The album, which is out next month, is all sweetness and light entertainment. The harmonies are luscious, David Motion's arrangements and production glistening with stylish finesse. I just wish their voices were a little stronger in the mix.
How would they like people to listen to it?
"They should sit down and be comfortable," says Jill. "And listen to it on headphones."
Many of the album tracks are simple but evocative, like '10 James Orr Street', which is where Rose grew up and had lots of "dead good experiences". And the new single 'Let Her Go' takes another unusual stance. It's a girl trying to persuade a bloke to give up his girlfriend so he can have her back as a friend.
Rose: "It's about a girl I knew and her over-possessive boyfriend. He didn't want her to have anything to do with any of her friends, not even me and I'd known her for years. It was as if he wanted to wipe her memory clear. But she eventually got rid of him."
But although they're not short of opinions on just about anything you care to talk about, they keep their songs away from slogans and causes.
"It depends on what makes you comfortable," says Rose. "I think you can be too specific, which ties you to one particular meaning. And I also find that if I get emotional about something it can be too difficult to write about it because you get too intense. And I'm not sure I want to give too much of myself away in a song."
Visually of course, the girls have no such reticence. But they insist they're dressing just for themselves. Rose: "Kids like to dress up, tribes like to dress up. People normally grow out of it but I just never have."
Jill: "The pressures to conform really start at school. And by the time you're in secondary school it can get really intense. And even though this jacket your mum's bought you is exactly like the one you wanted, it's useless because it hasn't got that green bit on the trimming. I remember agonising over things like that."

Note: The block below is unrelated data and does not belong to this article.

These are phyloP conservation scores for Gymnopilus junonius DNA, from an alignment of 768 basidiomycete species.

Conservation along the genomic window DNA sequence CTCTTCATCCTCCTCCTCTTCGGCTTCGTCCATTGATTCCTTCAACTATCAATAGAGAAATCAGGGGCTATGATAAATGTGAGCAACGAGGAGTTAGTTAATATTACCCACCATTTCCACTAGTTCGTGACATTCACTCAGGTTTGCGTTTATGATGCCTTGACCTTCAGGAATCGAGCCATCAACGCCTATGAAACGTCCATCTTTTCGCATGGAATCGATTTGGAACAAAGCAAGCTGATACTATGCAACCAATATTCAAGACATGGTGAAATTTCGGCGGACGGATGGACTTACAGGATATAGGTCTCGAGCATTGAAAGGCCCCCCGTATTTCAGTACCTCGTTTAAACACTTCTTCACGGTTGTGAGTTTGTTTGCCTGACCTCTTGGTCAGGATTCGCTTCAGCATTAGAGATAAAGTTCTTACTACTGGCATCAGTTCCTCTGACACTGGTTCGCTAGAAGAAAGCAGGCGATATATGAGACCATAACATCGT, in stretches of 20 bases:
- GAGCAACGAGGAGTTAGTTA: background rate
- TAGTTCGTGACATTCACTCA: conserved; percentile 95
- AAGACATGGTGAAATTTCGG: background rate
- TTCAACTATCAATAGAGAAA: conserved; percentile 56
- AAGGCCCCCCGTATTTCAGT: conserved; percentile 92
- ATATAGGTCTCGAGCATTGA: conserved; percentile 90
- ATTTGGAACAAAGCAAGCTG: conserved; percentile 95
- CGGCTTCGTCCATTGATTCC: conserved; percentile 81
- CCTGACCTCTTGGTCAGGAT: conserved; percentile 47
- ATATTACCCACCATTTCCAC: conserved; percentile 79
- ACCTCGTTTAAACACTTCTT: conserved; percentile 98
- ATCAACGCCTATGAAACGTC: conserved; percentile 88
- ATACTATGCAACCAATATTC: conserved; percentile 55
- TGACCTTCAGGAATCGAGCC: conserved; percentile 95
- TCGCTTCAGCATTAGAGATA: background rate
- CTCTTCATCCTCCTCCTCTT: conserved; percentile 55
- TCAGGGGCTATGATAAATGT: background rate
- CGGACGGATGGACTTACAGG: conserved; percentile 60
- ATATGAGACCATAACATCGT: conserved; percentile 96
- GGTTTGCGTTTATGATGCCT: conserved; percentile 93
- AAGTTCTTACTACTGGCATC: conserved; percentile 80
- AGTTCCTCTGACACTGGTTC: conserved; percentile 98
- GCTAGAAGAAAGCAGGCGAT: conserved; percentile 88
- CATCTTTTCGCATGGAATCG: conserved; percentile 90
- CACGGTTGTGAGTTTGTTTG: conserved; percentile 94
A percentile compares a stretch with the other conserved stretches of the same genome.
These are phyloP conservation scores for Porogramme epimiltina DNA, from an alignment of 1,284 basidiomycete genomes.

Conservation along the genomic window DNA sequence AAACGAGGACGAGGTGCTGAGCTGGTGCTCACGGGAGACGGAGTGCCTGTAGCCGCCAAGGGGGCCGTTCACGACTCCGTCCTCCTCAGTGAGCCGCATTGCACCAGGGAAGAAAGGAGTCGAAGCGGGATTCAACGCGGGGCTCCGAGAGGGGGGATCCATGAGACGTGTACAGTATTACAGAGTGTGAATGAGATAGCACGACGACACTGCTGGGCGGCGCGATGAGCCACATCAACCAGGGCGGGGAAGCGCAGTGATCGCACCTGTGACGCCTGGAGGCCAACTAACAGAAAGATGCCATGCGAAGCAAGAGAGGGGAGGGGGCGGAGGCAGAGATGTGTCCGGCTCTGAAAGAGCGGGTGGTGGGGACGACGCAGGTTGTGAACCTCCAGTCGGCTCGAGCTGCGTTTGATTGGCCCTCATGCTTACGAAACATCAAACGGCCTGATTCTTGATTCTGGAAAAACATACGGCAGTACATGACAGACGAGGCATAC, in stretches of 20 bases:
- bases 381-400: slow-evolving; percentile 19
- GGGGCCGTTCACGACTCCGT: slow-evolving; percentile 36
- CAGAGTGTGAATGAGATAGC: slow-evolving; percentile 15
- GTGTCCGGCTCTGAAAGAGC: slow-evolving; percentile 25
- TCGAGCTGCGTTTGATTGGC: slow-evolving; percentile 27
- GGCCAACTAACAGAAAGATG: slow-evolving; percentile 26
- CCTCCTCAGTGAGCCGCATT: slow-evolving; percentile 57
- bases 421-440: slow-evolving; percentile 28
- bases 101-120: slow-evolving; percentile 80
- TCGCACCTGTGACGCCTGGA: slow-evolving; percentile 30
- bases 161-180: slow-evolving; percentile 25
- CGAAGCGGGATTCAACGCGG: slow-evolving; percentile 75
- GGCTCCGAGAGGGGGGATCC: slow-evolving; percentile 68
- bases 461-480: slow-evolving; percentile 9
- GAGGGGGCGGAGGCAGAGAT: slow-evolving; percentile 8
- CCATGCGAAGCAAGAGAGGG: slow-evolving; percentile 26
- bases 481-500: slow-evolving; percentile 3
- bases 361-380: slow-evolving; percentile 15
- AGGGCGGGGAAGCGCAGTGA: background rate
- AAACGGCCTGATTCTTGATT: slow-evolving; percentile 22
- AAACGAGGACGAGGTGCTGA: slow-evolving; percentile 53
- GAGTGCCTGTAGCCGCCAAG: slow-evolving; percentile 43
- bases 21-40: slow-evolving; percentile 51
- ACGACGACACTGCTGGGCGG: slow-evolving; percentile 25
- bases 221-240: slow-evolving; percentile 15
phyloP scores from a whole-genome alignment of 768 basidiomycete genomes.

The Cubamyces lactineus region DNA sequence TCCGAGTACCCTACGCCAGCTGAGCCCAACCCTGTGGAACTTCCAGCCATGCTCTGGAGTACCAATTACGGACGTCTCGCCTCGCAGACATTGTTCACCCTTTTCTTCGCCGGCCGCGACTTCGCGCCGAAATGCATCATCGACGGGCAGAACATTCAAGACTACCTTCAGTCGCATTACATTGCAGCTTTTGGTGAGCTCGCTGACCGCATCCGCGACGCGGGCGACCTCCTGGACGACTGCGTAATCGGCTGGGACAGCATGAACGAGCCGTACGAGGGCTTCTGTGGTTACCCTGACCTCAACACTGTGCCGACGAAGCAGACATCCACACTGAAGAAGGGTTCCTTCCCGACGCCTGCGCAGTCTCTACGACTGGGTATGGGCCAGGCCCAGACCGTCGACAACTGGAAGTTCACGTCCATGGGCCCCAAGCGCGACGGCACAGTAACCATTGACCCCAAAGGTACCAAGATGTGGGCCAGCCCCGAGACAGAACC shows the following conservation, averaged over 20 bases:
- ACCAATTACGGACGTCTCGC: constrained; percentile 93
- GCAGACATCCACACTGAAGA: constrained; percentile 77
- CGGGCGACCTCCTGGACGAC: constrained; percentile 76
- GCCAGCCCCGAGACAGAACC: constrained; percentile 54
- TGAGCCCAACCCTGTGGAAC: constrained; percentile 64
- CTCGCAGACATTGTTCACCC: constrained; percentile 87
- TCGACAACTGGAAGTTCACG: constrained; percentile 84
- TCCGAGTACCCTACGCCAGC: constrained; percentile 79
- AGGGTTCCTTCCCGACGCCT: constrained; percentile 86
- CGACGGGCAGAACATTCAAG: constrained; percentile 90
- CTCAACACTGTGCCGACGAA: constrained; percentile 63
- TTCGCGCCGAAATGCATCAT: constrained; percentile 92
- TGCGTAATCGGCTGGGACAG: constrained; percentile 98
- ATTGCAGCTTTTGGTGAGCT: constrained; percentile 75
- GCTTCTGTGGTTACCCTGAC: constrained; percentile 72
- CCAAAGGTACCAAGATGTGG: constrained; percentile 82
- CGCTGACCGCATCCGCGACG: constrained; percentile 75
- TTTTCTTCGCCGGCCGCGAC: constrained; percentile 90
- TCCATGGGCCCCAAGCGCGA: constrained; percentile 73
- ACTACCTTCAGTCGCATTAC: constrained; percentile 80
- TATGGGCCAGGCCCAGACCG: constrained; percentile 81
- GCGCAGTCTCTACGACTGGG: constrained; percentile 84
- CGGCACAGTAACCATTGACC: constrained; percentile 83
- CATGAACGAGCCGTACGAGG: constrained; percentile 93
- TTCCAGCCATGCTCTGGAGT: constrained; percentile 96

They've always made their own clothes and still do, because they haven't got time to find anyone else to make them. Rose isn't even sure if she'd wear something that had been specially designed for her.
"It would depend on what they came up with." But she makes off with the red plastic mac that's on the clothes horse behind her at the photo session. And photographer Gavin Watson is happy to give it to her. They are not the sort of girls that make you want to say no, which is perhaps another reason why they've got so far unscathed, unless you count Rose's infatuation with Psychic TV.
If people want to laugh at their pretty-little-pop-princesses image then that's fine by them.
"Obviously we've set ourselves up for a lot of criticism," says Rose. "But we can cope with that. I want to do what I want, inside music and outside. I want to write what I want and wear what I want. And I feel people should bend to accept me rather than bending me to accept them."
"We know how much we've put into writing and recording our songs. And I don't think there's any point in trying to say how serious we are," argues Jill. "I make up my own mind about other bands. People can make up their own minds about us."
So she doesn't mind being misunderstood? "It depends how important it is. If someone called me a Tory I'd be furious!"
And she's the middle class one of the pair. Rose's roots are classic working class, right down to her father's horse and cart. But they make a splendid double act, completely at ease with each other and therefore with everyone else they deal with.
"We don't argue about Strawberry Switchblade," confirms Rose. "We like different things outside but we don't hate anything the other likes."
Jill's not sure about touring, however. They've already done a couple of support slots with Orange Juice and Howard Jones, and she's not impressed.
"It's such a constant hassle organising everything, not getting enough sleep, eating badly and just trying to keep clean. I imagine it would be OK if you took a lot of drugs, but we don't do that."
"No," replies Rose, "I think you CAN get by without the drugs. I LOVE performing!"